Dec. 5 (Bloomberg) -- Exelon Corp.’s offer to increase by nearly a third the amount of wind or solar power it will build in Maryland falls short of new demands by state officials who oppose the company’s purchase of Baltimore-based Constellation Energy Group Inc.
Exelon said it will spend more than $220 million to build 175 megawatts of new power generation in the state, with 55 megawatts of that from wind or solar sources, according to a filing today with state regulators who must approve the transaction. The company previously had proposed adding 25 megawatts of renewable energy in the state, with an additional $10 million invested in electric vehicles.
Maryland Attorney General Douglas Gansler said the state’s concerns with the merger would be satisfied if Exelon committed to developing 375 megawatts of power from renewable sources, more than six times the company’s proposal. The state demanded 350 megawatts of land-based wind generation and 25 megawatts of power generated from poultry litter and other biomass sources.
An investment on that scale would mitigate the public harm of the merger, including job losses, “many of which could be erased through green jobs associated with the development and maintenance of the new renewable energy projects,” Gansler said in a filing made on behalf of Maryland Governor Martin O’Malley and the Maryland Energy Administration.
’A Good Package’
Christopher Crane, Exelon’s president and chief operating officer, described the company’s latest offer as a “good package” that will add more than $445 million to Maryland’s economy. The company listened carefully to the concerns of the state and other interested parties before enhancing its offer, Crane said in a statement.
The five-member Maryland Public Service Commission held 11 days of hearings to review the acquisition last month and will decide whether to approve it by Jan. 5.
O’Malley successfully battled two prior merger attempts by Baltimore-based Constellation and may be one of the biggest political obstacles to Exelon’s transaction. The governor, a strong advocate for wind and solar energy, has been pushing Exelon to boost its investment in clean energy in the state.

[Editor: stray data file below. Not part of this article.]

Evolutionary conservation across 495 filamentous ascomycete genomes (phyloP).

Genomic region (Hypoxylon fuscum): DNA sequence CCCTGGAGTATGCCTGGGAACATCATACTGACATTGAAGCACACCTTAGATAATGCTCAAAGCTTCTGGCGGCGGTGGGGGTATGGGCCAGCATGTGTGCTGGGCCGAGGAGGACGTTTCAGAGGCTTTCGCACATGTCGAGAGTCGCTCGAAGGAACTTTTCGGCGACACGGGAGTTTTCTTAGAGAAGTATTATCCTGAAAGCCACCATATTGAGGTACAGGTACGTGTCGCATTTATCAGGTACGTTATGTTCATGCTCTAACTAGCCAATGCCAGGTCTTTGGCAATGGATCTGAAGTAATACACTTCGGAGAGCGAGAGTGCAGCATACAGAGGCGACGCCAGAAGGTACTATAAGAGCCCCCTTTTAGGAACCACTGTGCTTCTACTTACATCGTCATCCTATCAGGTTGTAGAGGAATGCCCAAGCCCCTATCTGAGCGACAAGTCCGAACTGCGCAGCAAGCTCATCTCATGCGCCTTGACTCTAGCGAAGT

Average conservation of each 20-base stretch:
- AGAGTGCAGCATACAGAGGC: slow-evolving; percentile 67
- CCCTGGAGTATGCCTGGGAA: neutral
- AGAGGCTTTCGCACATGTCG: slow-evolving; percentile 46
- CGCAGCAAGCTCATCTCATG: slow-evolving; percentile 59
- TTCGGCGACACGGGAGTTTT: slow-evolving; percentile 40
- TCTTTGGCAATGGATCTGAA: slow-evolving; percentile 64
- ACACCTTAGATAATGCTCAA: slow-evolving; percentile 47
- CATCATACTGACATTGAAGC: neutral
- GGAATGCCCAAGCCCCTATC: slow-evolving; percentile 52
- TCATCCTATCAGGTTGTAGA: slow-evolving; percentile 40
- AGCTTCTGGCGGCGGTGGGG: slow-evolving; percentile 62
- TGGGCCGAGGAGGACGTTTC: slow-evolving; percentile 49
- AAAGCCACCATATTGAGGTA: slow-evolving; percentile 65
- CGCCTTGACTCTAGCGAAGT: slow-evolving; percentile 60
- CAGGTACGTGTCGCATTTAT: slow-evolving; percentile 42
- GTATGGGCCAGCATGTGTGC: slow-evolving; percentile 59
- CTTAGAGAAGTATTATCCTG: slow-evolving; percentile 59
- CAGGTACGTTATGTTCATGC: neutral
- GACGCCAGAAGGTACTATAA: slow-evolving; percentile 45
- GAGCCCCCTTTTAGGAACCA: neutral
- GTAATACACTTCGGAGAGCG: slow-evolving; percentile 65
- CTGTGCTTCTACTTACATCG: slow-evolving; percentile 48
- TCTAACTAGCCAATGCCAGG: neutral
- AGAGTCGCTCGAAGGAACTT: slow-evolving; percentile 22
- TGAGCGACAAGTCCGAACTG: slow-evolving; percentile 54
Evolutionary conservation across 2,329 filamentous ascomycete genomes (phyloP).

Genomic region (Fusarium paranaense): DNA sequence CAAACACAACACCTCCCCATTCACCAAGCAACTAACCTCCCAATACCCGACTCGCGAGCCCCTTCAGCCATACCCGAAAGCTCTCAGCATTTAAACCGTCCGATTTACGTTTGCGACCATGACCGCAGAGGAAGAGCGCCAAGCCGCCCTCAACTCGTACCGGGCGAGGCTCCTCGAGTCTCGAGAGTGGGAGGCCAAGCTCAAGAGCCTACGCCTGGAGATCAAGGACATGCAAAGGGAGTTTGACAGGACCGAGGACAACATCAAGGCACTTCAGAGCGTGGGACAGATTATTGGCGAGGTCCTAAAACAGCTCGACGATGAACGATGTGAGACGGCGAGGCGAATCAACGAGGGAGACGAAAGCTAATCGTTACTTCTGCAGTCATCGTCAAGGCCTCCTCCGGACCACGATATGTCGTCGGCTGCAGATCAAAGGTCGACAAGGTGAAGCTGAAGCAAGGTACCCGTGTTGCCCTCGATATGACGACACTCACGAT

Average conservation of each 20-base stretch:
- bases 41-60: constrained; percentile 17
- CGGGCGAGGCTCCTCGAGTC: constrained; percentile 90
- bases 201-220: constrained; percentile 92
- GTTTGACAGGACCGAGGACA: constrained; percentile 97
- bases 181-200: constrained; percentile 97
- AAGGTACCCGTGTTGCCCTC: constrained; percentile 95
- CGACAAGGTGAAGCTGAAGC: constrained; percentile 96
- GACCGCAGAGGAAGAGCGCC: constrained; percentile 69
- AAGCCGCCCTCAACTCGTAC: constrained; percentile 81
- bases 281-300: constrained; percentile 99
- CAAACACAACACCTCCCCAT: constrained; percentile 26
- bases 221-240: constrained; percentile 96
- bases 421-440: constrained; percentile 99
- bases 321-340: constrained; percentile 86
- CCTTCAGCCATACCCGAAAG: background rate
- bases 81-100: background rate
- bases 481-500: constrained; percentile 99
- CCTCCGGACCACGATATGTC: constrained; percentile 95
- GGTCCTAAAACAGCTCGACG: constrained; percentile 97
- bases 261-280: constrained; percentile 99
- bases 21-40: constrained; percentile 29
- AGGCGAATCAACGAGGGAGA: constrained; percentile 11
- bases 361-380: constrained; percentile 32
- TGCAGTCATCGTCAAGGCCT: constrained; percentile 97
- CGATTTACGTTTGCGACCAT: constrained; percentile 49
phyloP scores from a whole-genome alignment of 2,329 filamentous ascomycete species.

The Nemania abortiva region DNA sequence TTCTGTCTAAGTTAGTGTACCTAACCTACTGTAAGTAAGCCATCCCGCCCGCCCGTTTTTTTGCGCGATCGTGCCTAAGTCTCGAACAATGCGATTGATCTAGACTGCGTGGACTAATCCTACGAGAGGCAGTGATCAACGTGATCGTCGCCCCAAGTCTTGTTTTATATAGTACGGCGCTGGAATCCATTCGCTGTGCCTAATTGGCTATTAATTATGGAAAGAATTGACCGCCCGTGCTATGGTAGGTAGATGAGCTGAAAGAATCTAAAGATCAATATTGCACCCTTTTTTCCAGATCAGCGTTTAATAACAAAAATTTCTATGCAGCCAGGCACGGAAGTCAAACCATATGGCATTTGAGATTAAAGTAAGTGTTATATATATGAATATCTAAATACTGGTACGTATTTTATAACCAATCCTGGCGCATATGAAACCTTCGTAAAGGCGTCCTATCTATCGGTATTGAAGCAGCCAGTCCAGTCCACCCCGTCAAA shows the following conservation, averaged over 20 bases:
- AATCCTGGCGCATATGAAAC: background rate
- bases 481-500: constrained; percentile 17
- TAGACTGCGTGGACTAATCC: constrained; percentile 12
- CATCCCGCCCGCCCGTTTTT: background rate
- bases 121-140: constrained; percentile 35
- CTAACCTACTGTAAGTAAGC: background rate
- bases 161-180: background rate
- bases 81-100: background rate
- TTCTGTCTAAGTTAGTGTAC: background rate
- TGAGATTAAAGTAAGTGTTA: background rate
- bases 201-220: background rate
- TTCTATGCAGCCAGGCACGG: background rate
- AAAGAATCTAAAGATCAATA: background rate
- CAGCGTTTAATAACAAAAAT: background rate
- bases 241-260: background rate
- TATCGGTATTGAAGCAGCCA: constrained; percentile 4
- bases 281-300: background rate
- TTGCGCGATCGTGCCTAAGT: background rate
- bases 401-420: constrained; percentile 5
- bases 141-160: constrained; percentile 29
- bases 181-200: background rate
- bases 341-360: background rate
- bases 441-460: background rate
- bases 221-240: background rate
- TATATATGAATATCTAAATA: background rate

Other parties with an interest in the merger continue to raise questions about its impact on power prices in Maryland and customers of Baltimore Gas & Electric Co., Constellation’s regulated utility.
Paula Carmody, People’s Counsel for the state of Maryland, suggested the state utility commission double a proposed merger-related rebate to consumers to $200 and to require a three-year rate freeze.
The International Brotherhood of Electrical Workers urged Maryland regulators to deny approval of the merger in a filing to the commission today, citing potential job losses.
Electricite de France SA, the partner in Constellation’s five nuclear reactors, reiterated its opposition to the transaction, claiming the merger’s benefits “are both woefully inadequate and totally illusory. Maryland jobs will be lost, Maryland tax revenues will decline, and Maryland’s ability to influence its electric generation facilities will be severely limited.”
Utilities analyst Paul Patterson suggested the differences may still be reconciled.
“A lot of times a settlement doesn’t happen until they’re on the courthouse steps,” Patterson, a New York City-based analyst with Glenrock Associates, said in a telephone interview.
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